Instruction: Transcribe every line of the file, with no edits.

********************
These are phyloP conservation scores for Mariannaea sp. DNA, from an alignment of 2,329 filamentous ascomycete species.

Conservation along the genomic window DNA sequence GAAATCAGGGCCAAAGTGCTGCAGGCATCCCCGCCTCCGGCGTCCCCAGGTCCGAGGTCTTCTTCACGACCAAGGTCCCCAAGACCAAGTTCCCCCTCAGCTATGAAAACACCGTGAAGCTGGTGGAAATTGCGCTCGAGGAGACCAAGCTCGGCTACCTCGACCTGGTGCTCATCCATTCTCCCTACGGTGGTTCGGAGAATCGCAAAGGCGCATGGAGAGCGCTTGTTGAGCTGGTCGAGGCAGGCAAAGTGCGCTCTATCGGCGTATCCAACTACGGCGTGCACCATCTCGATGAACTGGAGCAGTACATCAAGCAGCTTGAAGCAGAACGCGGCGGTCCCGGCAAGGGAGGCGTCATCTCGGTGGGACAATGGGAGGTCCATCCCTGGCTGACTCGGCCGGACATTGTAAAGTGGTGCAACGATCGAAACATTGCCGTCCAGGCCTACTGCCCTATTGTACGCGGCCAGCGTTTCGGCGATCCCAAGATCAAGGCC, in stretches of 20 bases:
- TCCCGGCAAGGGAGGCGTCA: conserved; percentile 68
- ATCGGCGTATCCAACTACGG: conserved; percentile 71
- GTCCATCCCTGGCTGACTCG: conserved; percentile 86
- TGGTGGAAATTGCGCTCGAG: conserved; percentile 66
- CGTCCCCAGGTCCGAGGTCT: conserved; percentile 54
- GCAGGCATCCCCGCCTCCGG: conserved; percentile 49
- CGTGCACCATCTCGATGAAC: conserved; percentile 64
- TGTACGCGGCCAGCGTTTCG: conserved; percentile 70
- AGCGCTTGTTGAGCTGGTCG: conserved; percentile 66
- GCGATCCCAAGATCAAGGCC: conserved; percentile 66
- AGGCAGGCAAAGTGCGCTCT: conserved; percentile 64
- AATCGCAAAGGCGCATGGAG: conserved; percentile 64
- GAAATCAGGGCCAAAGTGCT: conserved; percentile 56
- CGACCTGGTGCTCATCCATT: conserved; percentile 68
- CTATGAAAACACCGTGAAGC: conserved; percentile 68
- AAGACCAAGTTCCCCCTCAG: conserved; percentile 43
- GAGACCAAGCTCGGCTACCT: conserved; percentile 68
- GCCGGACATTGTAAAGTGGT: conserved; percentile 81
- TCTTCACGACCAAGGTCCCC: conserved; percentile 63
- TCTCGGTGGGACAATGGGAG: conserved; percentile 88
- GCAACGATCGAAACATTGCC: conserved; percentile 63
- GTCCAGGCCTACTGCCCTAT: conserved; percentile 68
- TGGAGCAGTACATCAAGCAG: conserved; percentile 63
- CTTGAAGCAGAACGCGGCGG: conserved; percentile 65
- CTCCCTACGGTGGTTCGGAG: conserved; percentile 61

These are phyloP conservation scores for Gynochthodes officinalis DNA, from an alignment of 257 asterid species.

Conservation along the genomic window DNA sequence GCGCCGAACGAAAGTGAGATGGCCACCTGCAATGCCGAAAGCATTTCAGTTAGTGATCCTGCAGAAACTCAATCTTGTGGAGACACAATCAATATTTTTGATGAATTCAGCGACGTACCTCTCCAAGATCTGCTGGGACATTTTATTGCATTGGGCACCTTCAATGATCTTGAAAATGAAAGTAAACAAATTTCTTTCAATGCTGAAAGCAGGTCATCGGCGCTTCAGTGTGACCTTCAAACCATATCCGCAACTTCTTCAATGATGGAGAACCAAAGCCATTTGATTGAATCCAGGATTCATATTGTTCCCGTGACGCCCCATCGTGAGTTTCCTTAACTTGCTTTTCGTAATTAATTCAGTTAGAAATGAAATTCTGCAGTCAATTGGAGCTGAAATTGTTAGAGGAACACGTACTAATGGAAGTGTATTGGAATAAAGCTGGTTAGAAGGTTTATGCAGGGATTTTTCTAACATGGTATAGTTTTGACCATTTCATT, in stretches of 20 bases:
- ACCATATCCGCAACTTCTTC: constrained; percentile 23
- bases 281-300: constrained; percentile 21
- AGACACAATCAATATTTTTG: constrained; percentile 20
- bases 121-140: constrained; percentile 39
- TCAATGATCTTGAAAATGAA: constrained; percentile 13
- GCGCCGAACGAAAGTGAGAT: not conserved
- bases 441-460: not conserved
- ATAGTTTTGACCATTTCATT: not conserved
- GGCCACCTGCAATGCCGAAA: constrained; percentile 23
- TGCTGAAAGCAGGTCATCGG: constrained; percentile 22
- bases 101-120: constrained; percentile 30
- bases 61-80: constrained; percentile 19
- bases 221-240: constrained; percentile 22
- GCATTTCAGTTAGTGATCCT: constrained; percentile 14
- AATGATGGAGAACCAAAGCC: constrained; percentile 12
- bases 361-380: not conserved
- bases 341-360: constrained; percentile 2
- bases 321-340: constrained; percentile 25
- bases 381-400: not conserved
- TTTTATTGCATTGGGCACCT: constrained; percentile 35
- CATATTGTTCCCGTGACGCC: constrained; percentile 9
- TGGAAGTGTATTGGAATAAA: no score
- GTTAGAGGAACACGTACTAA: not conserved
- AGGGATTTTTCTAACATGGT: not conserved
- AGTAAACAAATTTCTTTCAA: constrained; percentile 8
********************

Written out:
These are phyloP conservation scores for Mariannaea sp. DNA, from an alignment of 2,329 filamentous ascomycete species.

Conservation along the genomic window DNA sequence GAAATCAGGGCCAAAGTGCTGCAGGCATCCCCGCCTCCGGCGTCCCCAGGTCCGAGGTCTTCTTCACGACCAAGGTCCCCAAGACCAAGTTCCCCCTCAGCTATGAAAACACCGTGAAGCTGGTGGAAATTGCGCTCGAGGAGACCAAGCTCGGCTACCTCGACCTGGTGCTCATCCATTCTCCCTACGGTGGTTCGGAGAATCGCAAAGGCGCATGGAGAGCGCTTGTTGAGCTGGTCGAGGCAGGCAAAGTGCGCTCTATCGGCGTATCCAACTACGGCGTGCACCATCTCGATGAACTGGAGCAGTACATCAAGCAGCTTGAAGCAGAACGCGGCGGTCCCGGCAAGGGAGGCGTCATCTCGGTGGGACAATGGGAGGTCCATCCCTGGCTGACTCGGCCGGACATTGTAAAGTGGTGCAACGATCGAAACATTGCCGTCCAGGCCTACTGCCCTATTGTACGCGGCCAGCGTTTCGGCGATCCCAAGATCAAGGCC, in stretches of 20 bases:
- TCCCGGCAAGGGAGGCGTCA: conserved; percentile 68
- ATCGGCGTATCCAACTACGG: conserved; percentile 71
- GTCCATCCCTGGCTGACTCG: conserved; percentile 86
- TGGTGGAAATTGCGCTCGAG: conserved; percentile 66
- CGTCCCCAGGTCCGAGGTCT: conserved; percentile 54
- GCAGGCATCCCCGCCTCCGG: conserved; percentile 49
- CGTGCACCATCTCGATGAAC: conserved; percentile 64
- TGTACGCGGCCAGCGTTTCG: conserved; percentile 70
- AGCGCTTGTTGAGCTGGTCG: conserved; percentile 66
- GCGATCCCAAGATCAAGGCC: conserved; percentile 66
- AGGCAGGCAAAGTGCGCTCT: conserved; percentile 64
- AATCGCAAAGGCGCATGGAG: conserved; percentile 64
- GAAATCAGGGCCAAAGTGCT: conserved; percentile 56
- CGACCTGGTGCTCATCCATT: conserved; percentile 68
- CTATGAAAACACCGTGAAGC: conserved; percentile 68
- AAGACCAAGTTCCCCCTCAG: conserved; percentile 43
- GAGACCAAGCTCGGCTACCT: conserved; percentile 68
- GCCGGACATTGTAAAGTGGT: conserved; percentile 81
- TCTTCACGACCAAGGTCCCC: conserved; percentile 63
- TCTCGGTGGGACAATGGGAG: conserved; percentile 88
- GCAACGATCGAAACATTGCC: conserved; percentile 63
- GTCCAGGCCTACTGCCCTAT: conserved; percentile 68
- TGGAGCAGTACATCAAGCAG: conserved; percentile 63
- CTTGAAGCAGAACGCGGCGG: conserved; percentile 65
- CTCCCTACGGTGGTTCGGAG: conserved; percentile 61

These are phyloP conservation scores for Gynochthodes officinalis DNA, from an alignment of 257 asterid species.

Conservation along the genomic window DNA sequence GCGCCGAACGAAAGTGAGATGGCCACCTGCAATGCCGAAAGCATTTCAGTTAGTGATCCTGCAGAAACTCAATCTTGTGGAGACACAATCAATATTTTTGATGAATTCAGCGACGTACCTCTCCAAGATCTGCTGGGACATTTTATTGCATTGGGCACCTTCAATGATCTTGAAAATGAAAGTAAACAAATTTCTTTCAATGCTGAAAGCAGGTCATCGGCGCTTCAGTGTGACCTTCAAACCATATCCGCAACTTCTTCAATGATGGAGAACCAAAGCCATTTGATTGAATCCAGGATTCATATTGTTCCCGTGACGCCCCATCGTGAGTTTCCTTAACTTGCTTTTCGTAATTAATTCAGTTAGAAATGAAATTCTGCAGTCAATTGGAGCTGAAATTGTTAGAGGAACACGTACTAATGGAAGTGTATTGGAATAAAGCTGGTTAGAAGGTTTATGCAGGGATTTTTCTAACATGGTATAGTTTTGACCATTTCATT, in stretches of 20 bases:
- ACCATATCCGCAACTTCTTC: constrained; percentile 23
- bases 281-300: constrained; percentile 21
- AGACACAATCAATATTTTTG: constrained; percentile 20
- bases 121-140: constrained; percentile 39
- TCAATGATCTTGAAAATGAA: constrained; percentile 13
- GCGCCGAACGAAAGTGAGAT: not conserved
- bases 441-460: not conserved
- ATAGTTTTGACCATTTCATT: not conserved
- GGCCACCTGCAATGCCGAAA: constrained; percentile 23
- TGCTGAAAGCAGGTCATCGG: constrained; percentile 22
- bases 101-120: constrained; percentile 30
- bases 61-80: constrained; percentile 19
- bases 221-240: constrained; percentile 22
- GCATTTCAGTTAGTGATCCT: constrained; percentile 14
- AATGATGGAGAACCAAAGCC: constrained; percentile 12
- bases 361-380: not conserved
- bases 341-360: constrained; percentile 2
- bases 321-340: constrained; percentile 25
- bases 381-400: not conserved
- TTTTATTGCATTGGGCACCT: constrained; percentile 35
- CATATTGTTCCCGTGACGCC: constrained; percentile 9
- TGGAAGTGTATTGGAATAAA: no score
- GTTAGAGGAACACGTACTAA: not conserved
- AGGGATTTTTCTAACATGGT: not conserved
- AGTAAACAAATTTCTTTCAA: constrained; percentile 8